Fishing report

June 30, 2006|By KATIE CARRERA

Piney Run -- Largemouth bass from 17 to 20 inches are dominating the catch. Due to the emerging hydrilla beds, anglers should try plastic worms and drop-shot rigs for the next few weeks, says Jim Gronaw at the park office. Large channel catfish are still being caught at 15 to 20 foot depths; try nightcrawlers, cut baits and chicken livers. The biggest catfish so far came in at 15.88 pounds. Fish worms on the bottom of the lake work for 10- to 12-inch yellow perch. The Lucky 7 Big Catfish Tournament is next Friday from 6 p.m. to midnight.

Loch Raven Reservoir -- Since this week's heavy rain, white perch have been biting twice as much but are smaller than usual. Catch them in the deeper water near the center of any cove, especially around noon with nightcrawlers. The mornings and evenings are the best time to catch bass, which seem to be unaffected by the higher water levels and lower water quality.

Liberty Reservoir -- You can catch white perch and crappies once the mud line is pushed down, but Doug Geis at Old Reisterstown Bait and Tackle says, "If I were going to fish this weekend, I'd go to Loch Raven."

Susquehanna River -- Rough conditions combined with poor water quality has made fishing the Susquehanna more difficult than usual. However, there are largemouth bass in the grass beds along the shorelines.

Gunpowder River -- "Fishing is excellent on the river right now," says Theaux LeGardeur at Backwater Angler in Monkton. "We're the only trout stream that's not blown out." The water is shin deep at Masemore Road and clear from Bunker Hill upstream to Falls Road. Cast streamers like Wooly Buggers and ants both on smaller sizes, 16-20. Temperature in the catch and release section of the river has held steady between 56-58 degrees.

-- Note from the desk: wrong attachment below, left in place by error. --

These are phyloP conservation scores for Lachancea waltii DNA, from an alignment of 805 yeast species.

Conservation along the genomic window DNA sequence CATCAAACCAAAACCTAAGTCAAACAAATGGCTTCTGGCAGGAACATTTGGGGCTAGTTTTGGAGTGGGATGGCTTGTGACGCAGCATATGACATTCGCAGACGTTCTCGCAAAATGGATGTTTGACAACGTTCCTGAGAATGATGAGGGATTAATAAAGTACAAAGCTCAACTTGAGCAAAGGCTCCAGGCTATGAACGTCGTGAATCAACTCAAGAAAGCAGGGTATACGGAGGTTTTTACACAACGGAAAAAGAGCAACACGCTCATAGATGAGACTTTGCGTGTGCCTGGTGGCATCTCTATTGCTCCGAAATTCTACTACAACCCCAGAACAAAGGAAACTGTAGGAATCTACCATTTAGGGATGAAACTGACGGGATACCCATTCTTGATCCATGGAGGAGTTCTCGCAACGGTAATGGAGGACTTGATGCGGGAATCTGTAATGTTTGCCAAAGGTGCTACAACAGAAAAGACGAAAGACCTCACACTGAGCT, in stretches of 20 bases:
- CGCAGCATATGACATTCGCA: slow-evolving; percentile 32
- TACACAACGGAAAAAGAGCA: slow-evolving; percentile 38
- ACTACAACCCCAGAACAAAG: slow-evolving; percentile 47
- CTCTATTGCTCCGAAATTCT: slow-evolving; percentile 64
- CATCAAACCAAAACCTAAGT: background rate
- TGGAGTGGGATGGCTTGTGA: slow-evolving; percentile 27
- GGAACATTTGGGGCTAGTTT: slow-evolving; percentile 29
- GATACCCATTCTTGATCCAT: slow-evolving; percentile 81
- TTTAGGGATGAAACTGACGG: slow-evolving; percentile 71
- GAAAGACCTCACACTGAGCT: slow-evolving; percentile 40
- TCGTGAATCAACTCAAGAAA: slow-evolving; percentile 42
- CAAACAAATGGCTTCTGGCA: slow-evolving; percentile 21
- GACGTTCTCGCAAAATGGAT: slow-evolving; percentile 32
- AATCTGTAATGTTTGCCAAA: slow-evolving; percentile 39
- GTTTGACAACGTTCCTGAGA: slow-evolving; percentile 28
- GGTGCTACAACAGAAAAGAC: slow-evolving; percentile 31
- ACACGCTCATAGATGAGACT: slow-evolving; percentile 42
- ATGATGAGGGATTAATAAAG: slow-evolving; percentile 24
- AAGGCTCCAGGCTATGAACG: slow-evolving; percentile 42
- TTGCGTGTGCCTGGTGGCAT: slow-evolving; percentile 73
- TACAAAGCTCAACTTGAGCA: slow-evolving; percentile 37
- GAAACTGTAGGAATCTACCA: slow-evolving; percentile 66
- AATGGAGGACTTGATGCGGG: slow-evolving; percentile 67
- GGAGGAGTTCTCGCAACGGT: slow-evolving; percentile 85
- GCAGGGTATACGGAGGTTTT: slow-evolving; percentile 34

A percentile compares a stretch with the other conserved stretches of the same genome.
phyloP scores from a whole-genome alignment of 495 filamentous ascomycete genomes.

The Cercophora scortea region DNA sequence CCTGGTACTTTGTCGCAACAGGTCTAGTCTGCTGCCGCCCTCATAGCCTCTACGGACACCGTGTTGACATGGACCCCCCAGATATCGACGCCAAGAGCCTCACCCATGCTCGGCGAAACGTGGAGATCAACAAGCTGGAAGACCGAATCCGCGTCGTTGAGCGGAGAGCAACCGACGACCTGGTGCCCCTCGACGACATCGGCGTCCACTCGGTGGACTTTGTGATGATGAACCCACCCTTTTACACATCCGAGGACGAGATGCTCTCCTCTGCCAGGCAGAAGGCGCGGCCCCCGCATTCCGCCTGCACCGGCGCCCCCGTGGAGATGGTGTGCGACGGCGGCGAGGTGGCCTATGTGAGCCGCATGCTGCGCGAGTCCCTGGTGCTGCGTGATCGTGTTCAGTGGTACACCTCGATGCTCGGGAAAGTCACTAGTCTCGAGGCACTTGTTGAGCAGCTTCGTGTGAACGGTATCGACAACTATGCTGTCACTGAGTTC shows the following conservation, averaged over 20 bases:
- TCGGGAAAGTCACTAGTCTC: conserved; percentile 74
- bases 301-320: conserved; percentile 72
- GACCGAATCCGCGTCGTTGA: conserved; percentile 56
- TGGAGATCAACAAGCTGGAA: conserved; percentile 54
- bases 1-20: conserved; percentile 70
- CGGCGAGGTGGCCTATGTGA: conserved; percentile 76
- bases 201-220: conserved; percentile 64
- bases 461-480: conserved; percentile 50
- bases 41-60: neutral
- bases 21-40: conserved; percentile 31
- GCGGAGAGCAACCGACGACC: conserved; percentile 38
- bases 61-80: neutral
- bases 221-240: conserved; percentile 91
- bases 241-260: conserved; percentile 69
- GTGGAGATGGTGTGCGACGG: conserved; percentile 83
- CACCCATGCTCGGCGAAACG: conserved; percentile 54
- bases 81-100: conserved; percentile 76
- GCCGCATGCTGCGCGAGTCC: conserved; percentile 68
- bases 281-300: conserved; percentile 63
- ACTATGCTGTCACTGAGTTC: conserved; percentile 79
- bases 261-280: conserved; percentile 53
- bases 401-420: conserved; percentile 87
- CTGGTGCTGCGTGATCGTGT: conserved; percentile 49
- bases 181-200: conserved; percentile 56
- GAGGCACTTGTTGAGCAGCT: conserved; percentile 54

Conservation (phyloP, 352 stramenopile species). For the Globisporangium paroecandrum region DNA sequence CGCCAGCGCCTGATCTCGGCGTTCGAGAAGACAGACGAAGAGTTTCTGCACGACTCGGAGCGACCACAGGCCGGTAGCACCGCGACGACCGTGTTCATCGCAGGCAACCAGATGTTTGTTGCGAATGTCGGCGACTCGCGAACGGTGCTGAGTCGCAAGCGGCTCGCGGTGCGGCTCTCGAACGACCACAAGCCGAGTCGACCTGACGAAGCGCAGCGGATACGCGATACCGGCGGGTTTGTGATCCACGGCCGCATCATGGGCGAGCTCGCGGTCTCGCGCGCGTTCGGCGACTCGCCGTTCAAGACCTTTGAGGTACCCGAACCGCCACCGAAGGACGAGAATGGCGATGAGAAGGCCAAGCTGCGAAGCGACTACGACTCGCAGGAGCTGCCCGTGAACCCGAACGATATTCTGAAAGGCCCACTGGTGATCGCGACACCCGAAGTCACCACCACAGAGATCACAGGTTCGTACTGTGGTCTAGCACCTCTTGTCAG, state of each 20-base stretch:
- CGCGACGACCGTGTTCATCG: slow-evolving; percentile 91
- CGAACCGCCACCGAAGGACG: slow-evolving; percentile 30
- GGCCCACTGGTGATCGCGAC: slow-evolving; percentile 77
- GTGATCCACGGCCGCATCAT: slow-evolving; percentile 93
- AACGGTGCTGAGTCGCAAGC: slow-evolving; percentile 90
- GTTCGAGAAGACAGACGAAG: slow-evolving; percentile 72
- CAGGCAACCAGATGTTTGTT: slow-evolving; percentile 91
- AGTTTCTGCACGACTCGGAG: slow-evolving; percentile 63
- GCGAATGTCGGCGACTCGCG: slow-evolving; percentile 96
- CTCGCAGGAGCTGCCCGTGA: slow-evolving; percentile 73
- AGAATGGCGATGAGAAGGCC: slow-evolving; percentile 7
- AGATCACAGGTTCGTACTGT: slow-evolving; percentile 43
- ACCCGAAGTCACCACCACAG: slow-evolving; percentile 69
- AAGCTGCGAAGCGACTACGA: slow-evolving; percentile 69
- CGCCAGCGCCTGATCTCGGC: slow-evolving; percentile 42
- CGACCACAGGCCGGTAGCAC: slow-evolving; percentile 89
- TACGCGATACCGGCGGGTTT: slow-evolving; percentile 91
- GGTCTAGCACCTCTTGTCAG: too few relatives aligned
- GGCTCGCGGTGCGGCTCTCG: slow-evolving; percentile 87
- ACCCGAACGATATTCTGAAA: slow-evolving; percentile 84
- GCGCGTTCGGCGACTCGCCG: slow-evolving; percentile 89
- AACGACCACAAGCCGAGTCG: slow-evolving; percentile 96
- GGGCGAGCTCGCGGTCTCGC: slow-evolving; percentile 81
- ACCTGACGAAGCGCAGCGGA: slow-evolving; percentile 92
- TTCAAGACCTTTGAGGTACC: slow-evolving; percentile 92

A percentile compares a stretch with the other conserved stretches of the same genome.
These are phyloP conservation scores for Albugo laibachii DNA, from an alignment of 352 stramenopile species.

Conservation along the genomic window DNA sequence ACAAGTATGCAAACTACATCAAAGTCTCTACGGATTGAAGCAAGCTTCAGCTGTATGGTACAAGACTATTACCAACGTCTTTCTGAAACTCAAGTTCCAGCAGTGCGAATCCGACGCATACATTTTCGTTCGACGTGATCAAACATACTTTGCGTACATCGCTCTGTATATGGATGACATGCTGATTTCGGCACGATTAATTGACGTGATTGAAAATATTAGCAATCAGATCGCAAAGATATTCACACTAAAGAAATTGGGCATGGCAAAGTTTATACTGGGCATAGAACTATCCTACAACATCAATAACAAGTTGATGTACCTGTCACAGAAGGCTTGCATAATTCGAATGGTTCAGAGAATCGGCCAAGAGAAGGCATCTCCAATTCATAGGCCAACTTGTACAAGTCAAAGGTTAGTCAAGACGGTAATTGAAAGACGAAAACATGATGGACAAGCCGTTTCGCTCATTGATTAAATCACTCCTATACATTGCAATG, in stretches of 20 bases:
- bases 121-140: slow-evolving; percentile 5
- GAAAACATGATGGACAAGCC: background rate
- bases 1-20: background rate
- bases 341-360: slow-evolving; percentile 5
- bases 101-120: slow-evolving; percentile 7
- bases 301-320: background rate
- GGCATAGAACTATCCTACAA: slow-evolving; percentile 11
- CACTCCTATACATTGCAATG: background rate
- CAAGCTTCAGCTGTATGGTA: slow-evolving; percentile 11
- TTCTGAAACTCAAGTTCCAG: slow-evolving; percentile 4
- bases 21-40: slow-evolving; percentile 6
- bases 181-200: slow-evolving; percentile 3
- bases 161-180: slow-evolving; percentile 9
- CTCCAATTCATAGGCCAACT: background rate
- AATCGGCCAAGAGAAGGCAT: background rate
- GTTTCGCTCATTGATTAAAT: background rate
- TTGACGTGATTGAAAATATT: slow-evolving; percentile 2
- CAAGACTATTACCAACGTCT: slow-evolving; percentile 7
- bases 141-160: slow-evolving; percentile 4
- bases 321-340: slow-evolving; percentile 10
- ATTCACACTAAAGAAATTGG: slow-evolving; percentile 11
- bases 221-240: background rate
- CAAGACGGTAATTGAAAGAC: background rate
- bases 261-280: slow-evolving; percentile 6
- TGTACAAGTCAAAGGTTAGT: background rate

Chesapeake Bay -- It does not appear that heavy rains have significantly altered the catch in either the upper bay or central bay, says Tony Tochterman of Tochterman and Sons in Fells Point. Just inside the Francis Scott Key bridge perch are taking regular bloodworms and Fishbites. There is also an abundance of catfish along the river and harbor areas; use dough baits and nightcrawlers.

Patapsco River -- Overflow from heavy rain has made the river extremely muddy, says Tochterman. Avoid debris to have a chance for catfish, perch and stripers. Anglers are live-lining with perch for stripers.

Triadelphia and Rocky Gorge reservoirs -- Due to dam work, Triadelphia is closed indefinitely. WSSC officer Hector Padilla said due to the poor conditions, not many anglers have been out at Rocky Gorge this week.

Ocean City -- Flounder catches have increased in the past week, according Sue Foster of Oyster Bay Tackle. Anglers should fish flounder rigs with squid, shiners, smelts and live minnows, she says; try the area between the Route 50 bridge and the No. 5 green marker. Croakers have been reported around the Route 90 bridge with regular bloodworms or Fishbites. Big eye tuna can be found in the canyons. If you're fishing the inlet, use red and white bucktail for stripers.

Potomac River -- Cast Case Magic Sticks and frogs to the spots of clear water around grass beds for bass, Ken Penrod says in his Mid-Atlantic Fishing Report. Murky conditions brought on by flooding should settle down in time for the weekend. The Maryland Department of Natural Resources reports some areas of the river received over 10 inches of rain, so be sure to check water levels in a specific area before heading out.

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